"If there’s a world here in a hundred years, it’s going to be saved by tens of millions of little things. The powers-that-be can break up any big thing they want. They can corrupt it or co-opt it from the inside, or they can attack it from the outside. But what are they going to do about 10 million little things? They break up two of them, and three more like them spring up!"
- Pete Seeger, in YES! Magazine

Tuesday, March 2, 2010

(Almost) Never Pick Up Strangers

We try to protect our children, to teach them to be safe, to show them the way. But then...it rains.

While heading across town to the girls' art class we experienced a torrential downpour. (Yes, Mom. I actually called it RAIN.) About two blocks from our house, we passed a cyclist, hood up, working her way up the hill. By "cyclist," I mean a woman on a bike. She wasn't a hard-core cyclist with her neon Spandex and matching helmet and shoes. No, she was a cyclist by chance, unprepared for the weather and certainly not enjoying it. She was soaked from her white, quilted-nylon coat with the faux-fur liner to her jeans and tennis shoes. The bag she carried over her shoulder wasn't helping her keep her balance, and I'm not sure she could really see at all through the downpour.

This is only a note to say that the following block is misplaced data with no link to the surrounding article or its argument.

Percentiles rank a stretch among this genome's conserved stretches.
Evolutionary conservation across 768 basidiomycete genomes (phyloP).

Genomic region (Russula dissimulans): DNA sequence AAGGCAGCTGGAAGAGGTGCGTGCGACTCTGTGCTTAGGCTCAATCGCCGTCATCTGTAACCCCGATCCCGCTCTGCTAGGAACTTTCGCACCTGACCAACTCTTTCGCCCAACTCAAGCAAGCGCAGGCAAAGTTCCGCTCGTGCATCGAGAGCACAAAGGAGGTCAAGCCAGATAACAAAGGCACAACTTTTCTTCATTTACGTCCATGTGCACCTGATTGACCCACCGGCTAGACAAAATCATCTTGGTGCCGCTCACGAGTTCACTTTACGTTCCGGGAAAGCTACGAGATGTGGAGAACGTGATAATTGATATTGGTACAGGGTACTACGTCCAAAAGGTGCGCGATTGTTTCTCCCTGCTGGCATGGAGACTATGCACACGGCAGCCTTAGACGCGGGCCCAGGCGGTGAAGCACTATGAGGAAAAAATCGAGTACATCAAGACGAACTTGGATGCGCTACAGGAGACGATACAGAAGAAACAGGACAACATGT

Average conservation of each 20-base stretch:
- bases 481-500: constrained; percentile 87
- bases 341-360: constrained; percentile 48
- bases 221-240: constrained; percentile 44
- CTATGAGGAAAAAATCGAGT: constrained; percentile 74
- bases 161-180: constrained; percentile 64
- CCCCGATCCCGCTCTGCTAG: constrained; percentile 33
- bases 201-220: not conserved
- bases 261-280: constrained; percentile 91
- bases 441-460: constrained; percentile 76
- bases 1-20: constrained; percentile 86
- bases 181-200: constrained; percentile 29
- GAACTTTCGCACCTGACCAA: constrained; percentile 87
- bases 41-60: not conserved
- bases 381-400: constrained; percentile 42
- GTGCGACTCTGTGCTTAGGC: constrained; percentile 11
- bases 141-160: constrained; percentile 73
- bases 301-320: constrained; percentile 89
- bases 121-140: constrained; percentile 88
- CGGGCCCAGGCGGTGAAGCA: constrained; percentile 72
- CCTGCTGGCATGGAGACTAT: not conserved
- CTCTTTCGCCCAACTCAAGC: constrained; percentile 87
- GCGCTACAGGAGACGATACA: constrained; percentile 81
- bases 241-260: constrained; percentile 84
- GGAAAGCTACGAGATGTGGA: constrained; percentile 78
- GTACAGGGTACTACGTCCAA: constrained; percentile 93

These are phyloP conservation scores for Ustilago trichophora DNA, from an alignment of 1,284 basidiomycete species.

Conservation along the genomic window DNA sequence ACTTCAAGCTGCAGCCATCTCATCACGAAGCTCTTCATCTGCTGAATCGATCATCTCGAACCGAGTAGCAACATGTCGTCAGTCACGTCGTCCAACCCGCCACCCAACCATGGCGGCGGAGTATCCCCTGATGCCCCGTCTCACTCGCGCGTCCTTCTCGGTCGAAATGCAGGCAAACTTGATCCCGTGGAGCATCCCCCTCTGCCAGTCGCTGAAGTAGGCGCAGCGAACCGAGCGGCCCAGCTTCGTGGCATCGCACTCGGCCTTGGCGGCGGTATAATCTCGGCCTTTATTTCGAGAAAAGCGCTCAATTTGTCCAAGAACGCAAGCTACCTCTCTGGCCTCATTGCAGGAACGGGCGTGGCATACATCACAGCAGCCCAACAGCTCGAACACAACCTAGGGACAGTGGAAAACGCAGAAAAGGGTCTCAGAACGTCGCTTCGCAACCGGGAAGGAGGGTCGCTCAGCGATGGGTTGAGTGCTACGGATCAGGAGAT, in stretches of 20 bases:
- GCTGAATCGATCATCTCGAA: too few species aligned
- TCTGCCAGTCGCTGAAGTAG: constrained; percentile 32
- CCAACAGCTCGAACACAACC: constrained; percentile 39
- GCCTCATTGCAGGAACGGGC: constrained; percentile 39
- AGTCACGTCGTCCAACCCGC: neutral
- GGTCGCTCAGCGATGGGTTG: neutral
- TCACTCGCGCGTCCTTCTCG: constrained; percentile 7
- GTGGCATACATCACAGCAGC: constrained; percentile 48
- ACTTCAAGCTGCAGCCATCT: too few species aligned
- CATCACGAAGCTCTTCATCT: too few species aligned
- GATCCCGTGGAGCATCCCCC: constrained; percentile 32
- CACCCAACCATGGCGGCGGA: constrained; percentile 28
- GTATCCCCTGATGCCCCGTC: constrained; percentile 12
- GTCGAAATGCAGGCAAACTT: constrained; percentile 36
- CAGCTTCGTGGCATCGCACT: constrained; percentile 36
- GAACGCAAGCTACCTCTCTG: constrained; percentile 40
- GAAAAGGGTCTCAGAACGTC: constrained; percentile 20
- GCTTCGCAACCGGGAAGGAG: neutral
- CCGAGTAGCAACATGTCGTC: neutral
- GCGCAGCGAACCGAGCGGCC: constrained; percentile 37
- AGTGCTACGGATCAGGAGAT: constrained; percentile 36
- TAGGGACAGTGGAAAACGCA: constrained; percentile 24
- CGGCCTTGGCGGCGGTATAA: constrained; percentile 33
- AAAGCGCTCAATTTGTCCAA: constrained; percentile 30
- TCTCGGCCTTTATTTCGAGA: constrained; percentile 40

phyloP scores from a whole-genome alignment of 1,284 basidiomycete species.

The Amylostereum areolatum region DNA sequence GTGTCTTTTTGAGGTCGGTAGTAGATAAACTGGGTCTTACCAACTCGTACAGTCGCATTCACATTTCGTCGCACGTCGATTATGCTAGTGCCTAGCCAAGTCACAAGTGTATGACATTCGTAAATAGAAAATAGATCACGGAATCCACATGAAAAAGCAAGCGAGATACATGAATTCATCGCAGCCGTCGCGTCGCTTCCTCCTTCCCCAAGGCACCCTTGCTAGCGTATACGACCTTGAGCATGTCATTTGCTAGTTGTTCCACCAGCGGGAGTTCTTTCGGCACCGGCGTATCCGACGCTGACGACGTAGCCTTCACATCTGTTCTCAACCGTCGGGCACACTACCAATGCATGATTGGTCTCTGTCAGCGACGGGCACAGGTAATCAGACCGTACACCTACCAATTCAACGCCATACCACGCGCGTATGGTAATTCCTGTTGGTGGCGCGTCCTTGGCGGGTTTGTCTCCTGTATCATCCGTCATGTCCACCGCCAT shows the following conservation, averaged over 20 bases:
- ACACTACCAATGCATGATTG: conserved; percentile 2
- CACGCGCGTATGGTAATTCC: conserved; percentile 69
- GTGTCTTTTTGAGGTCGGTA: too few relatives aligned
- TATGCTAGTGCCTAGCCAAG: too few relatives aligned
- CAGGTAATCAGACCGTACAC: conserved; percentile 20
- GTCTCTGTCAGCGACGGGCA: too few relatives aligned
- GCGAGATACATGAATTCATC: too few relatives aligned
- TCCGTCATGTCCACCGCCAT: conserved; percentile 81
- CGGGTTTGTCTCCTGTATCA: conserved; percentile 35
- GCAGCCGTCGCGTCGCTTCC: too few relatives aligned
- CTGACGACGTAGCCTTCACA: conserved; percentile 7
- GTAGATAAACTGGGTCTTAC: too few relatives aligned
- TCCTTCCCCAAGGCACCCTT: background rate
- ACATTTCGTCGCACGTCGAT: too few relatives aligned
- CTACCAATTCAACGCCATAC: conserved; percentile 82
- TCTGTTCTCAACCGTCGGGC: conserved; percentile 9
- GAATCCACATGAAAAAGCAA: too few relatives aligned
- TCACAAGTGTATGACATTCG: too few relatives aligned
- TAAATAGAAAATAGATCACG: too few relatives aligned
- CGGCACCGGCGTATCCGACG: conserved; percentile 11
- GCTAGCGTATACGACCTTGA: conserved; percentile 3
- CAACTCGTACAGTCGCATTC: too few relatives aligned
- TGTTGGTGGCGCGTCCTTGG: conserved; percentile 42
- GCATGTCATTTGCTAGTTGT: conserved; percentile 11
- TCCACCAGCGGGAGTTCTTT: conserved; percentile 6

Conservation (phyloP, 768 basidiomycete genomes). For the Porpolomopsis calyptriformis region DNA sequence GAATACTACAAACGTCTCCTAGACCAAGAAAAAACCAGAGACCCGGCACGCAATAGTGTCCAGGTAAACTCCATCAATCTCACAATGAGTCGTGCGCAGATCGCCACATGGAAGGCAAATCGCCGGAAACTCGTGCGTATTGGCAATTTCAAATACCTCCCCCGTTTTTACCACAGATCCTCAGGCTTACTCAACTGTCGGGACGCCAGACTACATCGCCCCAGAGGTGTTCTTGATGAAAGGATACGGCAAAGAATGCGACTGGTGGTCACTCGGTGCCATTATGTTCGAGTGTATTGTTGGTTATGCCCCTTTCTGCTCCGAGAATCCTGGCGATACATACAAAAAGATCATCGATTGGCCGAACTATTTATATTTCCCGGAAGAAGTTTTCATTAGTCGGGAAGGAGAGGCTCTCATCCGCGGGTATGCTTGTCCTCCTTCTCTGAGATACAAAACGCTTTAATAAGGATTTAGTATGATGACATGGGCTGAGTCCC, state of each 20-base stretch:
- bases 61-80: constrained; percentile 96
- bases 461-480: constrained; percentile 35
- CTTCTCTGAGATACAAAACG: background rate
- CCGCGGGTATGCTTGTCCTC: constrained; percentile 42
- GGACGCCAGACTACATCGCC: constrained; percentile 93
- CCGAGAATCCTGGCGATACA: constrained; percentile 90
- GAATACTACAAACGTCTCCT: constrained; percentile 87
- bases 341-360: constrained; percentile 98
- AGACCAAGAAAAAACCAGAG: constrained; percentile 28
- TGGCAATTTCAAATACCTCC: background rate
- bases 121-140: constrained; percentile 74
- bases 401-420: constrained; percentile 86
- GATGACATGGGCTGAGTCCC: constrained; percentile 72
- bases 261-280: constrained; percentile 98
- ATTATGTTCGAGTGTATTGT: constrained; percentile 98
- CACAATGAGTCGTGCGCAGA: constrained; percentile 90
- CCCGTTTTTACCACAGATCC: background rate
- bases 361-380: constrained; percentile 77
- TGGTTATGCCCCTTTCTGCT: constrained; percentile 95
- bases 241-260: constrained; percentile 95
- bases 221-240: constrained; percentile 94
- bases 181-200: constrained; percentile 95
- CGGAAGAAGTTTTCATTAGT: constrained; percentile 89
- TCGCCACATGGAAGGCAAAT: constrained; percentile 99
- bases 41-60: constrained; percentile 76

I pulled up beside her, rolled down the window and...

"Mom! Why are you rolling down the window?!"

I didn't answer my daughter. Instead, I did what we tell our children not to do.

"Do you want to put your bike in the back and I'll give you a ride," I hollered out the window.

The cyclist gave pause. Clearly, she'd been taught not to take rides from strangers. But we were both adults, she ever-more soaked with each passing moment, and I in a minivan emblazoned with my website address and carrying two children in the back seat.

I suppose we both decided neither of us would be much of a threat.

As we pulled into the driveway of her intended destination, the rain stopped.

"Thank you. That was very Christian of you," she said.

I didn't have the heart to tell her charitable deeds aren't limited by faith. I smiled, waved, and got back in the van.

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